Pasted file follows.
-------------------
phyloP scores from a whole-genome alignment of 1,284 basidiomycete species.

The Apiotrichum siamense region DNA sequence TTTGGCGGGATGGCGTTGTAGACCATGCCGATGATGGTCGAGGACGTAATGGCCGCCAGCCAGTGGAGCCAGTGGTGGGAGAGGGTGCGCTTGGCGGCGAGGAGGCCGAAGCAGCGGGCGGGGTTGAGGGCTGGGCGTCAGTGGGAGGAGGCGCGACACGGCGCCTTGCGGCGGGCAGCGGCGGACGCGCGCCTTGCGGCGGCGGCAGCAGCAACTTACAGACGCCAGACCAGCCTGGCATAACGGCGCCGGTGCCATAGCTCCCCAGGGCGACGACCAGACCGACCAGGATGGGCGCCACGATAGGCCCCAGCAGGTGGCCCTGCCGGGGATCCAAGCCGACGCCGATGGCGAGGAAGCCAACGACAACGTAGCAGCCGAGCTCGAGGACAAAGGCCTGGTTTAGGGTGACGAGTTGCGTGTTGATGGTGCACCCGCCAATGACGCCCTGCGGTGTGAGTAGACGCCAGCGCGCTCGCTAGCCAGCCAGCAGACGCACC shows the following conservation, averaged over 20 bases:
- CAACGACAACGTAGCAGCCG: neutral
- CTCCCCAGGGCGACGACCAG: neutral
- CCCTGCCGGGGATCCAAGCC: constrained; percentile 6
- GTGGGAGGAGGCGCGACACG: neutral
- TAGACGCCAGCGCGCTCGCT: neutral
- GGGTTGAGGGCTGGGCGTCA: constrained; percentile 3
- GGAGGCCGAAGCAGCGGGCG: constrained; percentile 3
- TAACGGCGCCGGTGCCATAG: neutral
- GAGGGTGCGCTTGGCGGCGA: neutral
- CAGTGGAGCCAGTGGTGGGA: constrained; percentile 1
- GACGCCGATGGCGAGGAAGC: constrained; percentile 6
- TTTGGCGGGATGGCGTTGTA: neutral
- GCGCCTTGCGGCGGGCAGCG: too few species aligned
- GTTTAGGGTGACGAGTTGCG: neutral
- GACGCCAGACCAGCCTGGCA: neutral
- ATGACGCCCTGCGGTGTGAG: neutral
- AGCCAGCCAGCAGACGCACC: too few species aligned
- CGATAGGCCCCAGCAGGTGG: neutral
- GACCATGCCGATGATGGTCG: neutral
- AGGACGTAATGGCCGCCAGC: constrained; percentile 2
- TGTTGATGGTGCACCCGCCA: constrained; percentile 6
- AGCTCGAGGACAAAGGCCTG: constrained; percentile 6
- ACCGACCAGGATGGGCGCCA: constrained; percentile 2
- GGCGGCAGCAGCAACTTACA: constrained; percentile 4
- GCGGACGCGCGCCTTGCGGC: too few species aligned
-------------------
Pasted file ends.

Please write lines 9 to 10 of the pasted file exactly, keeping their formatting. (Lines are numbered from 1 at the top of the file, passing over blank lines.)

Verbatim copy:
- GGAGGCCGAAGCAGCGGGCG: constrained; percentile 3
- TAACGGCGCCGGTGCCATAG: neutral